Naturally, as with other truth-telling games, if it is not played light-heartedly, there is a high risk of humiliation. For this reason it is often a good idea to set a limit on the number of rounds that will be played. With a large group of people, twice around the table can be a sensible number since it allows people to exact revenge on those who have embarrassed them without descending into potentially scandalous one-upmanship. It is also possible for the chairman to enforce punishments for "dishonourable questions," thus disallowing "I have never cheated on my current partner" and other such mood-killing declarations.


Hopefully no-one has been too embarrassed by the game, but if anyone has, it is usually a good idea to ensure that what has been said goes no further. Prizes can be given for the best question, the most exciting person (i.e. The one who drank the most), the dullest person, and the Honesty Prize if anyone admitted to anything truly impressive. It can also be a good idea to follow the game with another which will enable any scores to be settled without anything further being revealed. Converting Mornington Crescent into a drinking game works exceptionally well for this, whether or not those present are aware of the rules.

1Note, it is possible that some people will be drinking anyway, after all, they may be thirsty, they may not be concentrating, they may have been out of the room when the game started... their protests that they have never in fact slept with their boss should be dealt with by the chairman. One way to avoid such instances is to insist that all social drinking be performed with the left hand, whereas all in-game drinking be performed with the right.

Tut-tut. All the above writeups are heavy (too heavy!) on the rules and consequences, but all too light on strategy, and on the inhibition-stripping payoff of this game when played in a largish group of people (I would say six was about the minimum for a good game).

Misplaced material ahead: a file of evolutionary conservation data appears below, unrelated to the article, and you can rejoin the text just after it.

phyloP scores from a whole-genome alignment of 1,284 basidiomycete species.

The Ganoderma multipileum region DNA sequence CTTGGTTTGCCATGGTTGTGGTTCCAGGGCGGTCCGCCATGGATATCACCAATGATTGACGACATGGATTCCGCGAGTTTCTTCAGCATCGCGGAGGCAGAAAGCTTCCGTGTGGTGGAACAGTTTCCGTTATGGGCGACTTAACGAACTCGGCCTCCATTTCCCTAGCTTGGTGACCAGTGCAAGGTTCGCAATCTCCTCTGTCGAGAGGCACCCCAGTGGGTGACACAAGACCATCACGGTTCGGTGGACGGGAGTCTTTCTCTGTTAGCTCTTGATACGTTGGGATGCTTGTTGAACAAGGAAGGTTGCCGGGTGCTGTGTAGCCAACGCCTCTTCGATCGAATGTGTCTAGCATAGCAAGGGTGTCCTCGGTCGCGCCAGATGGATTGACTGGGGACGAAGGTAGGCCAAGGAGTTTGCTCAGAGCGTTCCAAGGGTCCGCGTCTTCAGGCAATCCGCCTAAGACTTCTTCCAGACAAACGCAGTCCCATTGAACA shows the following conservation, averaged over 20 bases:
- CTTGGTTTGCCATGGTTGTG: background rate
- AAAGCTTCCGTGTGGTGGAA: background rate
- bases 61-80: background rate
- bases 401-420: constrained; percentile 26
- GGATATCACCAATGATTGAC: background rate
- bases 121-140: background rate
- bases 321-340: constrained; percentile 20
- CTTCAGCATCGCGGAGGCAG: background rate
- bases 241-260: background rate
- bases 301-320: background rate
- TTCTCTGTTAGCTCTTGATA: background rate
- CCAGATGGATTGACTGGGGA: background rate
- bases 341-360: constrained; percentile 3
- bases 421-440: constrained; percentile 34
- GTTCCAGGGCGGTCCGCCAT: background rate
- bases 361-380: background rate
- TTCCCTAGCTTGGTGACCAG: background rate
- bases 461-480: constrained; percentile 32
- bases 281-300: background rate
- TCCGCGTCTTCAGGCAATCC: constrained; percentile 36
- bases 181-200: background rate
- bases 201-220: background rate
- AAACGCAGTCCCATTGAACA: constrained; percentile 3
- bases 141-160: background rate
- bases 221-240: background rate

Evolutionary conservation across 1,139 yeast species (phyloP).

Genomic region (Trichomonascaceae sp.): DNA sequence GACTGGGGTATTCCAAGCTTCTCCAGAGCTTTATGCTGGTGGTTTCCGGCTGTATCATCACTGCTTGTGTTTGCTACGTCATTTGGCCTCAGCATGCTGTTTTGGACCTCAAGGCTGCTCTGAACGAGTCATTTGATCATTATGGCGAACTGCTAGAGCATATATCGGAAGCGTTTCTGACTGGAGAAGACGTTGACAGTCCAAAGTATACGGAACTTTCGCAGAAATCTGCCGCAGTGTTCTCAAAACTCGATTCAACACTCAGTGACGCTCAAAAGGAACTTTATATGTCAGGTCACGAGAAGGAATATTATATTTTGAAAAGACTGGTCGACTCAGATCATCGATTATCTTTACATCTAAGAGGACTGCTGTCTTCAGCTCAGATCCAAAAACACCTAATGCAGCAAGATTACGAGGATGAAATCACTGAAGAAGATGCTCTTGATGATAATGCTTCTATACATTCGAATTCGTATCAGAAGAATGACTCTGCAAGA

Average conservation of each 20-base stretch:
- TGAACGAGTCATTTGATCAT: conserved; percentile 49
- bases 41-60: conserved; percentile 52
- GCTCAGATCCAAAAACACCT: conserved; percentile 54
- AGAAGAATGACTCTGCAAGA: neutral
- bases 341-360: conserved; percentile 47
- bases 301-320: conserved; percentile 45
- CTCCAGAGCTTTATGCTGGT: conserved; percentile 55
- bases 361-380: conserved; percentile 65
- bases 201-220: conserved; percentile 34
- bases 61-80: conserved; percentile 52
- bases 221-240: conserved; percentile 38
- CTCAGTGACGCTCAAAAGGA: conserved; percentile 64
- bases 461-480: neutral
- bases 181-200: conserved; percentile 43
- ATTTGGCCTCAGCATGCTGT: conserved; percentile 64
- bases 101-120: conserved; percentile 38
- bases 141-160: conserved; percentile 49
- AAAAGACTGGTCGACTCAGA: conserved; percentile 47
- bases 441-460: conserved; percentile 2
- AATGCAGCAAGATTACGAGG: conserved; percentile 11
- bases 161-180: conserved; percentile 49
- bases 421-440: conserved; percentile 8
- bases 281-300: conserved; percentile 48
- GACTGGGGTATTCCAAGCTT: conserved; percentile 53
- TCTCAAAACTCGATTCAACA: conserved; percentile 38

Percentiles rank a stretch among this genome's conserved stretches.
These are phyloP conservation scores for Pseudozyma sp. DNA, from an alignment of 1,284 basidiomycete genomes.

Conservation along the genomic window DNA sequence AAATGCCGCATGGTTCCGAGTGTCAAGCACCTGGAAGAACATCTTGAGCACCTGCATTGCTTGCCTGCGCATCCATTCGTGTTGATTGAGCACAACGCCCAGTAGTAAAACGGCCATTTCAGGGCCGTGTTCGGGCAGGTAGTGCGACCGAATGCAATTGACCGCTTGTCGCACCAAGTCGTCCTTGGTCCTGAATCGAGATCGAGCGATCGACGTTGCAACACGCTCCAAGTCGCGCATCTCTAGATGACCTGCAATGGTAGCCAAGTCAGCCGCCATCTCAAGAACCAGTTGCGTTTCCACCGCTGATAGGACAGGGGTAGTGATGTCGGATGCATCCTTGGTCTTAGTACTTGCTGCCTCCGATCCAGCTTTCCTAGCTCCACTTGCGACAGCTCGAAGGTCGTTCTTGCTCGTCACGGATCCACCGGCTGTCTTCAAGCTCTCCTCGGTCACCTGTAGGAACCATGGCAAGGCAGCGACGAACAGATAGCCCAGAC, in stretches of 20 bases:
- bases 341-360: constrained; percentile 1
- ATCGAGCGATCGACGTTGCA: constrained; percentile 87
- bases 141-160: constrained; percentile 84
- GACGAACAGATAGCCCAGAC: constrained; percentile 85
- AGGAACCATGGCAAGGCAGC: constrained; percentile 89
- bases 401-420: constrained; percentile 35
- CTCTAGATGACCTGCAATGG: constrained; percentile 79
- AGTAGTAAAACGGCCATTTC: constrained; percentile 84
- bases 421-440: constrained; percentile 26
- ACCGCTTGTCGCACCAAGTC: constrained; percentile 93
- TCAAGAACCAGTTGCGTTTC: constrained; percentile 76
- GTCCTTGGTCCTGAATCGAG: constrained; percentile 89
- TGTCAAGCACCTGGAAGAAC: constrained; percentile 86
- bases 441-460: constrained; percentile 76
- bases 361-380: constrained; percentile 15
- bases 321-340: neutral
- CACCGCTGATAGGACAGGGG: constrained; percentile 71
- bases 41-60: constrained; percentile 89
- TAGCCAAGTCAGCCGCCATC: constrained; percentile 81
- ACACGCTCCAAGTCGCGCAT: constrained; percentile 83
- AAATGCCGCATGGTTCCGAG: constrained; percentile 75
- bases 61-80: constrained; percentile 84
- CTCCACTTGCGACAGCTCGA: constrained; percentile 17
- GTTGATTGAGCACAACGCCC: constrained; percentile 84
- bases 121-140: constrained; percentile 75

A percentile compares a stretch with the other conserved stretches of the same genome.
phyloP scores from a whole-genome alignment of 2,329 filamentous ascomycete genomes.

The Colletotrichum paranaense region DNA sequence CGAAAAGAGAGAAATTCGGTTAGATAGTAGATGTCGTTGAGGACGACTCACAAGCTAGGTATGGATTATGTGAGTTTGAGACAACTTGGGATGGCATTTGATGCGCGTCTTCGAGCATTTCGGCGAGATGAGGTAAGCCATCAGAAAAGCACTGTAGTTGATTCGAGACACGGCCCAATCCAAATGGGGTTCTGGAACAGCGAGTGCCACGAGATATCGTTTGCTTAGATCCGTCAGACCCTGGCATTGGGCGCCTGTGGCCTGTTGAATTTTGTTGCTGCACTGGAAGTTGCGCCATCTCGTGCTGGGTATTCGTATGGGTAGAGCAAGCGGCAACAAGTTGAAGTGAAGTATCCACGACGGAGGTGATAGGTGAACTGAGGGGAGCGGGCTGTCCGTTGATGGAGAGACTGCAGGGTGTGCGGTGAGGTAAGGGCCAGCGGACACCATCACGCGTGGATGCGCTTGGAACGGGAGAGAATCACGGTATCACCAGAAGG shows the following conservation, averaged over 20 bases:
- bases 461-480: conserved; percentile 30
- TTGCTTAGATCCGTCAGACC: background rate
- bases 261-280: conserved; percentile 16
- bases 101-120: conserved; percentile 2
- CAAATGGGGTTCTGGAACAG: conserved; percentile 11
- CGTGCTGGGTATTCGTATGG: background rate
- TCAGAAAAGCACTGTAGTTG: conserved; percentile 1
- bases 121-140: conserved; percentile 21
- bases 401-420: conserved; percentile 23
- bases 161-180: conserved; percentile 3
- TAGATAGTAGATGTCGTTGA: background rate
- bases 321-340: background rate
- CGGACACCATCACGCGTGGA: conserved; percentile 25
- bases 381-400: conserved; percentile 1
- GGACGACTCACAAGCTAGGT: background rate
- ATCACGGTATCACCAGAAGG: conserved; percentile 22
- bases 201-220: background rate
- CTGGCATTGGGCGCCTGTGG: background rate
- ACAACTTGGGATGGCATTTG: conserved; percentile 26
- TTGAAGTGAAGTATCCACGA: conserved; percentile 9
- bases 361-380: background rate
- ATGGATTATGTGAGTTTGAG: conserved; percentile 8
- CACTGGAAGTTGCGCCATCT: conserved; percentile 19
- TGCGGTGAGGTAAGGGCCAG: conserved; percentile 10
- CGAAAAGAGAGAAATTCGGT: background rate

First of all, forget about sitting round a table; the more physically comfortable the participants are, the more candid and pissed they are likely to get. Also, let people drink as much or as little as they feel comfortable - the game can go on for hours when the going is good, and it's funnier if people are not throwing up in each others' laps. As for chairpeople monitoring whose turn it is, who cares? It's a drinking game, not The Weakest Link. And forget penalties! I would also hesitate to impose limits on the size of the group, as the best and funniest game of "I Never" that I've ever been involved in was played with a fluctuating group of coming and going participants who numbered about 30 at the peak of proceedings.

For the best results, it helps to have as mixed a group of people as possible; some who know each other intimately, some who are only just getting acquainted; some established couples and some people who may or may not fancy each other by the end of the night; and some ol' slappers mixed in with some nubile innocents.

And finally the strategy. At its ultimate use as a social lubricant, one plays in order to have a laugh at other people's discomfiture, and, in a sportsmanlike fashion, give them the occasional laugh at one's own expense. It's not about revealing shameful secrets and tarnishing anyone's name for ever, so I would encourage and indeed enjoin you to lie, lie, lie about anything that could cause you pain to have revealed. Just don't drink, how hard can it be? Oh, you're Irish? Oh well. Just brazen it out then.

You will find, as the game gets going, the drink gets taken and your turn comes around, that you will say "I Never..." followed by something outrageous that you definitely have done, and the challenge at this point is to remember the next morning who else sipped their pint. But for as long as you can remain relatively sober, the expert's strategy is to declaim something vaguely naughty or outright crazy that you know for a fact at least one of the people present has been involved in, and watch everyone else laugh or stare at them in amazement. So, for example, if I know that my happily married friend Mary had once come home from a party wearing someone else's underwear, I will say that and then glance at her smugly. Get it? It's a great way to let your friends' friends get to know them a bit better, and also - when played with finesse - to match-make by revealing choice facts about some people that you think other people will fancy.

Yes, scores will get settled, and one-upmanship will ensue, both in the "you are a bigger reprobate than me" and the "I'm a bigger reprobate than you" arenas. But, firstly, you can always avoid major damage to your reputation by, as previously mentioned, fibbing through your dentures, and secondly, if the people you're playing with are easily shocked then don't play with them in the first place. It is, apart from being a roaring laugh, a trust game; you don't judge people, and you trust them not to judge you in return. And hey, that's what a good night out with friends is all about, right?